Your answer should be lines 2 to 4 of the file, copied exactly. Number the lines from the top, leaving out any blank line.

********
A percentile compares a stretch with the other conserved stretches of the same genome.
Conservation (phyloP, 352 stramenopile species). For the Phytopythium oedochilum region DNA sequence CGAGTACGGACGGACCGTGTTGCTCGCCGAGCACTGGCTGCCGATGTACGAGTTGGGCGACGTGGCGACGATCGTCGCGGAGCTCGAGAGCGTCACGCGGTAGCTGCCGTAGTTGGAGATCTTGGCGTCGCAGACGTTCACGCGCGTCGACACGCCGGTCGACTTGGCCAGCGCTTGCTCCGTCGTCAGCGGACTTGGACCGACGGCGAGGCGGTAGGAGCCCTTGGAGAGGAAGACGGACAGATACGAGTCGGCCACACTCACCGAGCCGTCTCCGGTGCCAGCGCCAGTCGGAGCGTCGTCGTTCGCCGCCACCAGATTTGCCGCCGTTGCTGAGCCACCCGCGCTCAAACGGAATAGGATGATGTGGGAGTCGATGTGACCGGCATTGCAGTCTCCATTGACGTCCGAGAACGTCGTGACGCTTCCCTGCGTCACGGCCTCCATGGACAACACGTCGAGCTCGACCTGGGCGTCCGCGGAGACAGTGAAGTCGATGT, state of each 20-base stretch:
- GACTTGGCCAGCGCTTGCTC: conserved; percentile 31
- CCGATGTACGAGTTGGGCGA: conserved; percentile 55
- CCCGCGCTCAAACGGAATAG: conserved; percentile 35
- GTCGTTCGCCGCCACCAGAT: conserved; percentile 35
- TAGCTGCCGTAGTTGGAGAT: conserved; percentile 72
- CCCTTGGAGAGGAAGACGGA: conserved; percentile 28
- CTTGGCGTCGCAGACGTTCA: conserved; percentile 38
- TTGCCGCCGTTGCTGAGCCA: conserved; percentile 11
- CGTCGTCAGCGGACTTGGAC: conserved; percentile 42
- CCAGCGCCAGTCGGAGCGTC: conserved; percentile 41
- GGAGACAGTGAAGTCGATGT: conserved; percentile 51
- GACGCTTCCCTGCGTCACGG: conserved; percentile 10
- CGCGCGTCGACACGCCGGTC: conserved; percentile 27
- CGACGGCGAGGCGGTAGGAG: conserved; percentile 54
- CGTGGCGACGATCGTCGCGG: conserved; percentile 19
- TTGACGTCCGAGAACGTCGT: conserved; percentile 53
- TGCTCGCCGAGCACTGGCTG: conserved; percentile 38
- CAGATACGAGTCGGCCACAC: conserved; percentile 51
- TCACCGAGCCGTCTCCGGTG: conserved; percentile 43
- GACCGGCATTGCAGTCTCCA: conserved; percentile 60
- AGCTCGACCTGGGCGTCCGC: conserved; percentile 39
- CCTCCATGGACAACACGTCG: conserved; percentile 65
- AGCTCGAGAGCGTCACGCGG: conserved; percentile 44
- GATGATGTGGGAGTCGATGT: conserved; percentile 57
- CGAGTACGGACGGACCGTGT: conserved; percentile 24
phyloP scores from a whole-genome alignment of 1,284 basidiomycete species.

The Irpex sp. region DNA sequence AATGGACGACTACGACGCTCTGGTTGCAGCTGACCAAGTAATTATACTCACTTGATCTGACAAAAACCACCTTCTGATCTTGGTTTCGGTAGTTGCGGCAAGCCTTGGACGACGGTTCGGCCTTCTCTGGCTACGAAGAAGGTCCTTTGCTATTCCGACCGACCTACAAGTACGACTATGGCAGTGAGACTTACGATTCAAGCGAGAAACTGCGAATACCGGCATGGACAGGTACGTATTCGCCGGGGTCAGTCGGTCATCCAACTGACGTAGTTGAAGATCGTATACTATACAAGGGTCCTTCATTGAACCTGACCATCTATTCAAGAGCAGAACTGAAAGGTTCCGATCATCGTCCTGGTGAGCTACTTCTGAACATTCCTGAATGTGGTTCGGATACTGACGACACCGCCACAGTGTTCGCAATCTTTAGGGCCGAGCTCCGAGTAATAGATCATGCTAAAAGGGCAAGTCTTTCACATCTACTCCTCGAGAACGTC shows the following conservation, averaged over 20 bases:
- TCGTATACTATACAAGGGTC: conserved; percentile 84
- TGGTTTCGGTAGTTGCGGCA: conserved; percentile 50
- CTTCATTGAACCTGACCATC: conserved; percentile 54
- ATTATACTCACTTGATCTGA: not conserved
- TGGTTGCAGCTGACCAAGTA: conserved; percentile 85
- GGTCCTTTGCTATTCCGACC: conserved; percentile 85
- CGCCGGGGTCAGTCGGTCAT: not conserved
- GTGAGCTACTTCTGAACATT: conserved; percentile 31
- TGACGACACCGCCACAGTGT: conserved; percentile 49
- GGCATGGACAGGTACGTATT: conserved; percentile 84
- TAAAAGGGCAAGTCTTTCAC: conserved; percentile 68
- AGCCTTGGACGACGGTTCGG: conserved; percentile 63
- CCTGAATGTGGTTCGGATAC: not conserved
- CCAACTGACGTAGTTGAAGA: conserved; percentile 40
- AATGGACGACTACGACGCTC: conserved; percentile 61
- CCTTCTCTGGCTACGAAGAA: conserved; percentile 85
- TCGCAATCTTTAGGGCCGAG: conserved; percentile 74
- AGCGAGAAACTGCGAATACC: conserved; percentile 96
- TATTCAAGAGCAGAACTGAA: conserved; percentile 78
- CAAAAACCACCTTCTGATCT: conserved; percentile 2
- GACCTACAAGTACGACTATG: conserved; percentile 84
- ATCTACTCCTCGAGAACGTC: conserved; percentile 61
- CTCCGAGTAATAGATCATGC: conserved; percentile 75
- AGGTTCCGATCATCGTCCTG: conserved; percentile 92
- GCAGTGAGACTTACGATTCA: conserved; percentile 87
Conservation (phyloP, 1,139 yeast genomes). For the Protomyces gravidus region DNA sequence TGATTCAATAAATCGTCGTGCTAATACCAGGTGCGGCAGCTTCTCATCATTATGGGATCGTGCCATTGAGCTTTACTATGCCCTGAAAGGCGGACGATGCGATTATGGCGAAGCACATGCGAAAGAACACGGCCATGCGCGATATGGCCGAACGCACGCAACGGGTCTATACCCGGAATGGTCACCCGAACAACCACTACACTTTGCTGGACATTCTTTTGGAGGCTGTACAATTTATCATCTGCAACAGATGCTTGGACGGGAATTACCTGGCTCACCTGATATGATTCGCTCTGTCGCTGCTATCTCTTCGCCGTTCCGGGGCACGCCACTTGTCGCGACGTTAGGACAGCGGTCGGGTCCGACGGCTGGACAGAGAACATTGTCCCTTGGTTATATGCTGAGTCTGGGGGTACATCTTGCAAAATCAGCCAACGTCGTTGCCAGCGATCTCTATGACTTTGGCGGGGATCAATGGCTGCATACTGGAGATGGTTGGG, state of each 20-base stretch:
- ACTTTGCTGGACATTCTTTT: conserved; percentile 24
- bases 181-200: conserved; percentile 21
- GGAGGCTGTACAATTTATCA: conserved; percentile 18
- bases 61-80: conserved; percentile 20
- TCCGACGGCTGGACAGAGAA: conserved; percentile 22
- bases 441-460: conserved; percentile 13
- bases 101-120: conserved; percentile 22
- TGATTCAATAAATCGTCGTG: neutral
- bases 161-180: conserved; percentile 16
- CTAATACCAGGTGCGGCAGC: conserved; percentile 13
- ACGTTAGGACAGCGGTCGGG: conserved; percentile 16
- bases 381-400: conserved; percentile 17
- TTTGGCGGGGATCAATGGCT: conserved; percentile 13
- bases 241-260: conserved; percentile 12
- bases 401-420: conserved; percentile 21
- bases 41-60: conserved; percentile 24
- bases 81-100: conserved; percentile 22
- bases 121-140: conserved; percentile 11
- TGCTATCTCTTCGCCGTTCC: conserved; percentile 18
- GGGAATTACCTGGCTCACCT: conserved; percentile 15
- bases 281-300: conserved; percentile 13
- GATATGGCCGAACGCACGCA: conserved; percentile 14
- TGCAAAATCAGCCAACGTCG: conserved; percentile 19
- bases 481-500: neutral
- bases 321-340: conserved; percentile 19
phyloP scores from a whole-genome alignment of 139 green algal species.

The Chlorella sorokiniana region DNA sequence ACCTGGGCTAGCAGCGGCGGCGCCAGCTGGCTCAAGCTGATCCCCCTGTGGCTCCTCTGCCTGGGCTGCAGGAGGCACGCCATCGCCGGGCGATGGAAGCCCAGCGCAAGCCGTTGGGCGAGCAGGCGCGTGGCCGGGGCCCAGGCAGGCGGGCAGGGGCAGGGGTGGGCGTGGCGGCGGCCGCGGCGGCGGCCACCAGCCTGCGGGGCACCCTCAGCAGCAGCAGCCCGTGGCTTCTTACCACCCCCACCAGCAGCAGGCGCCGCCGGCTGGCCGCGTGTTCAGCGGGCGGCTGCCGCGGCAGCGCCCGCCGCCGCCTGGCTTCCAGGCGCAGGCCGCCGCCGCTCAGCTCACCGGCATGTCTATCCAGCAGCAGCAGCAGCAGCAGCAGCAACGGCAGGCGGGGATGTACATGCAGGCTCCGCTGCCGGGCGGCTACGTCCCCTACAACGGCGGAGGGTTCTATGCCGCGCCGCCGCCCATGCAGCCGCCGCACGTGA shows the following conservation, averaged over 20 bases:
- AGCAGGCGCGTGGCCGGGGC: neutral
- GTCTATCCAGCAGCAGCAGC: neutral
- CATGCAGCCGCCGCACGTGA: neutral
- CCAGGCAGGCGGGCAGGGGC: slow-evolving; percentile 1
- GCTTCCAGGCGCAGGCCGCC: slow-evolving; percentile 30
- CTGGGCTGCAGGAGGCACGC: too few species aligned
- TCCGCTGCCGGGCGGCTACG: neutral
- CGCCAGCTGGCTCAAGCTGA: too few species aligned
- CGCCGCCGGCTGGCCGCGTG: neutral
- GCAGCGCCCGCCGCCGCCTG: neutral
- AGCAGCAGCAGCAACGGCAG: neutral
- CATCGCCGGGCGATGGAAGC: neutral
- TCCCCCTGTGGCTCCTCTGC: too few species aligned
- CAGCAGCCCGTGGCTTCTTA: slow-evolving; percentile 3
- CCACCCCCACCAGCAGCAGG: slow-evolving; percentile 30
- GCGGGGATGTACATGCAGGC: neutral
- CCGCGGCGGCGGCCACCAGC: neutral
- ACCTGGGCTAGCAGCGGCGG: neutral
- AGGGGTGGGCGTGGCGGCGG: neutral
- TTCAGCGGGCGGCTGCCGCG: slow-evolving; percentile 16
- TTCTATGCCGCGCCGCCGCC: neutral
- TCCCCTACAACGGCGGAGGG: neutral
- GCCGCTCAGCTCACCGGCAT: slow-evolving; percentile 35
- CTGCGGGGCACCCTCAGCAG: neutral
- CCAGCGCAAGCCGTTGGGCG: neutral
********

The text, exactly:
Conservation (phyloP, 352 stramenopile species). For the Phytopythium oedochilum region DNA sequence CGAGTACGGACGGACCGTGTTGCTCGCCGAGCACTGGCTGCCGATGTACGAGTTGGGCGACGTGGCGACGATCGTCGCGGAGCTCGAGAGCGTCACGCGGTAGCTGCCGTAGTTGGAGATCTTGGCGTCGCAGACGTTCACGCGCGTCGACACGCCGGTCGACTTGGCCAGCGCTTGCTCCGTCGTCAGCGGACTTGGACCGACGGCGAGGCGGTAGGAGCCCTTGGAGAGGAAGACGGACAGATACGAGTCGGCCACACTCACCGAGCCGTCTCCGGTGCCAGCGCCAGTCGGAGCGTCGTCGTTCGCCGCCACCAGATTTGCCGCCGTTGCTGAGCCACCCGCGCTCAAACGGAATAGGATGATGTGGGAGTCGATGTGACCGGCATTGCAGTCTCCATTGACGTCCGAGAACGTCGTGACGCTTCCCTGCGTCACGGCCTCCATGGACAACACGTCGAGCTCGACCTGGGCGTCCGCGGAGACAGTGAAGTCGATGT, state of each 20-base stretch:
- GACTTGGCCAGCGCTTGCTC: conserved; percentile 31
- CCGATGTACGAGTTGGGCGA: conserved; percentile 55